9 For ye know the grace of our Lord Jesus Christ, that, though he was rich, yet for your sakes he became poor, that ye through his poverty might be rich.

In What Sense did Christ "Become Poor that we Might be Rich?"

"That ye through his poverty might be rich."—(2 Cor. 8:9.]

Answer—A right understanding of Paul's words will be facilitated by considering first the question put last by our correspondent: "What are the riches that we acquire through his poverty?" The answer to this is given by Paul thus: "In Christ Jesus, ye who sometimes were far off are made nigh by the blood of Christ . . . Now, therefore, ye are no more strangers and foreigners, but fellow-citizens with the saints and of the household of God."—(Eph. 2:13.]

The relation thus expressed comprehends heirship of covenanted goodness. The ultimate object of it Paul states thus: "That in the ages to come, He might shew the exceeding riches of His grace in His kindness toward us through Christ Jesus."—(Eph. 2:7.) In the absolute sense, believers are not now "rich," but poor. They can only be considered rich as regards what is in store. This is recognised by Jesus in the words,

"Blessed be ye poor: for yours is the kingdom of God."—Luke 6:20.)

At present poor, they are to be considered rich as heirs of the kingdom. Hence, in addressing the ecclesia at Smyrna, Jesus says, "I know . . thy poverty (but thou art rich)."—(Rev. 2:9.) The brethren at Smyrna, though poor, were "rich" as the prospective possessors of the kingdom of God.

This leads us to consider the first two questions, as to what the riches of Christ were, and what the poverty to which he submitted. Christ was rich in all the senses in which we become so through him. He was rich in being the Father's Beloved; the Sinless Possessor of David's nature; the obedient Spirit-anointed Servant; the coming King of Israel; the "Heir of all things;" God manifest in the flesh."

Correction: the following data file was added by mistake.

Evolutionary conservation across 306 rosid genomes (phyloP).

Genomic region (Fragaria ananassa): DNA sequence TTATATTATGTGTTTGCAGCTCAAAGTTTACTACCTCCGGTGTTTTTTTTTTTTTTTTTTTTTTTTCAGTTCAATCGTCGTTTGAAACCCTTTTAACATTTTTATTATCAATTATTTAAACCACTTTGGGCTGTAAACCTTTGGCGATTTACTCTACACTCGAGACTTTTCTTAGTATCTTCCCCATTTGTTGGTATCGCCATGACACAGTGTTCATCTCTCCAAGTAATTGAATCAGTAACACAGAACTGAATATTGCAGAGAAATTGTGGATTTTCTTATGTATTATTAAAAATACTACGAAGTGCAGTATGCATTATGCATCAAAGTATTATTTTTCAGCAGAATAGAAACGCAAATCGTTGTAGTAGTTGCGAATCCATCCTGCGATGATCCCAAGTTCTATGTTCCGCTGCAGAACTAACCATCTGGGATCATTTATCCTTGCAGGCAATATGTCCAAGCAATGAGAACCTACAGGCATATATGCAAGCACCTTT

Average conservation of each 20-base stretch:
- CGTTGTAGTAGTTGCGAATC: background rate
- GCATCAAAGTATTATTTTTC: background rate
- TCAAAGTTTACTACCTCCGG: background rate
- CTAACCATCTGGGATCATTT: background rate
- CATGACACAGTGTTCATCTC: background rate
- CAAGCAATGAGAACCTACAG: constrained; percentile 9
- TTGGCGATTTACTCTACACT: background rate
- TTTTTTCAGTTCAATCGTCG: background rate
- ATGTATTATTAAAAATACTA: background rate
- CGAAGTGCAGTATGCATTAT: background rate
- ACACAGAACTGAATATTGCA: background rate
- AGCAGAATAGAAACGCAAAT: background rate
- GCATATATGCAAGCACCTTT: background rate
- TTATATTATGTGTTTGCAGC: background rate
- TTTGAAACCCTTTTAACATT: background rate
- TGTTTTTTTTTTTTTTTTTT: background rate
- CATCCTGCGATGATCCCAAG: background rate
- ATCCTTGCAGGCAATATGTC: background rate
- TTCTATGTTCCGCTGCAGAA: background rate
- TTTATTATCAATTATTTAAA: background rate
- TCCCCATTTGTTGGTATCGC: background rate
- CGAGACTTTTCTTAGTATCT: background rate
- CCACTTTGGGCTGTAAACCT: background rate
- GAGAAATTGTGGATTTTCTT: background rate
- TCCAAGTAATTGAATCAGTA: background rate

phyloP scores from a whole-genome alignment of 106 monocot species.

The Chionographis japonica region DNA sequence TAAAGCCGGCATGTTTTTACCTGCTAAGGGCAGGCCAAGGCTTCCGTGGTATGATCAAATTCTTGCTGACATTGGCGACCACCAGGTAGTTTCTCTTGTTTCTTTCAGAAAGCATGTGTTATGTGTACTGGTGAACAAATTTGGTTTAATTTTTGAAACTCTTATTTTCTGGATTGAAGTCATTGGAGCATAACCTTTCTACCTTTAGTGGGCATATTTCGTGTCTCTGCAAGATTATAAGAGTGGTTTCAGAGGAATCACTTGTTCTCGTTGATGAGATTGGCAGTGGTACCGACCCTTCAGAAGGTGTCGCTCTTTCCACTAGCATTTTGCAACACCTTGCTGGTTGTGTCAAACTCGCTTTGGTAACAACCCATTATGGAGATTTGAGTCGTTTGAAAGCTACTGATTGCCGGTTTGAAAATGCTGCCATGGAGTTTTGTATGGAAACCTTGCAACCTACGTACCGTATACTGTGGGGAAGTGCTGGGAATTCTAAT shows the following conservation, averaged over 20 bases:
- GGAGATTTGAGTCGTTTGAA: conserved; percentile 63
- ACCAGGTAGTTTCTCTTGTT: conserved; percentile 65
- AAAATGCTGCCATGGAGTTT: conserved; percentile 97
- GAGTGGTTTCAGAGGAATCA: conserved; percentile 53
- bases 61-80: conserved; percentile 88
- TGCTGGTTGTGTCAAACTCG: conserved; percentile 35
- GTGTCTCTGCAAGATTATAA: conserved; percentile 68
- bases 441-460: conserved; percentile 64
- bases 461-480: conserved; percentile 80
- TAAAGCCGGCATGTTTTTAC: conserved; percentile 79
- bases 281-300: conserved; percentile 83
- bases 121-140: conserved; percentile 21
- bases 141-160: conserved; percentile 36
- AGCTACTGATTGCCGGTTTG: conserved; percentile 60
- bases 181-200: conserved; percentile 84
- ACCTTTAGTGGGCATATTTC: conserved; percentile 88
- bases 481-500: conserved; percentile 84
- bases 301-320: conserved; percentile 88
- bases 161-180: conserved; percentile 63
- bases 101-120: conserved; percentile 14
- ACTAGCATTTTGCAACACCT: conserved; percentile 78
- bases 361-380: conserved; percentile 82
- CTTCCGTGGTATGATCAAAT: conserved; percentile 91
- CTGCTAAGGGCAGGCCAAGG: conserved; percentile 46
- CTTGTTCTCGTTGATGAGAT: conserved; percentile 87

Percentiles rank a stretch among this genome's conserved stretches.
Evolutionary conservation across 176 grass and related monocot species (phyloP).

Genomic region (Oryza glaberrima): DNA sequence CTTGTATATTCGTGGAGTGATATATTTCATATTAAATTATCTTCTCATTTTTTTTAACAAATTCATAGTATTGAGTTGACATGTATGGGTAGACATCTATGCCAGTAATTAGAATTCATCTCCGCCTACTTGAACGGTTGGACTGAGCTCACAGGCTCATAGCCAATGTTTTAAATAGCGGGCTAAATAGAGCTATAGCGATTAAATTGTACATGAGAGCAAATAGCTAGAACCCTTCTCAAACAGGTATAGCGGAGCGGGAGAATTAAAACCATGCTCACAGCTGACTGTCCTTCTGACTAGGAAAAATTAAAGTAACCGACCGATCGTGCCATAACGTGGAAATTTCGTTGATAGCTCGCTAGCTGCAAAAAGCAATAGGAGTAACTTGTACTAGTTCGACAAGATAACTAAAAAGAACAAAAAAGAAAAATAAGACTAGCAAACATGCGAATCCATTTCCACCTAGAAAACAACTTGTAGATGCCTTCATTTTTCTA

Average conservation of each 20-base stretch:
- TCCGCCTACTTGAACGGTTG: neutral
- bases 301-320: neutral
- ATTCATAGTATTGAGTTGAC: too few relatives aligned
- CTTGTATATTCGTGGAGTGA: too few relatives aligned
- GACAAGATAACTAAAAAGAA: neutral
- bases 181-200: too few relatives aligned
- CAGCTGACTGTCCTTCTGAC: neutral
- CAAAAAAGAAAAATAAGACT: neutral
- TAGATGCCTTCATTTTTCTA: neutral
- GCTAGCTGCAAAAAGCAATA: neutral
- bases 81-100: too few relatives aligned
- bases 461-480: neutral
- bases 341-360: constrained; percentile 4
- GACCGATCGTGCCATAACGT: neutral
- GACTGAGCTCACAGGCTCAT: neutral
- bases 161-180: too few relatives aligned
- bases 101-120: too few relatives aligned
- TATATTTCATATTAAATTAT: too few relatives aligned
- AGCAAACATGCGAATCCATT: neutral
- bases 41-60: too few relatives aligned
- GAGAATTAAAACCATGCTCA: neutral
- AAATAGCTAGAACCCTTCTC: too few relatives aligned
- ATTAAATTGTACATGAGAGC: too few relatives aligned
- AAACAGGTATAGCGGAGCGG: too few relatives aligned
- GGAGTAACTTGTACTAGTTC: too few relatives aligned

Being rich in owning so high a rank, and being related to so great a destiny, he stooped to poverty in every one of these items. We look back and see the future of a man of sorrow, without where to lay his head, the friend of publicans and sinners. We see him though the Father's Beloved, subject to dishonour, toil, weariness and suffering.

Though sinless, we see him in the situation of a sinner, as regards nature and the common experience of the seed of Abraham. Though obedient, we see him submit to a death (the cross) which was for the disobedient only. Though King of Israel, we see him servant of all. Though Heir of all things, we see him despised and rejected of men. Though God manifest in the flesh, we hear him say,

"I am among you as he that serveth."

Being rich, we see him accept poverty in all these respects; the object being to open the way for the enrichment of all who should afterwards believe on him; for the plan by which God proposed this enrichment of the children of men, required that Jesus should submit to all these things. The testimony is, that he was made perfect through sufferings (Heb. 2:9]; and being (thus) made perfect, he became the author of eternal salvation to all that obey him (Heb. 5:9]; that though he was a Son, he learned obedience through the things that he suffered (verse 8]; and that through his obedience, many have been made righteous.—(Rom 5:19.]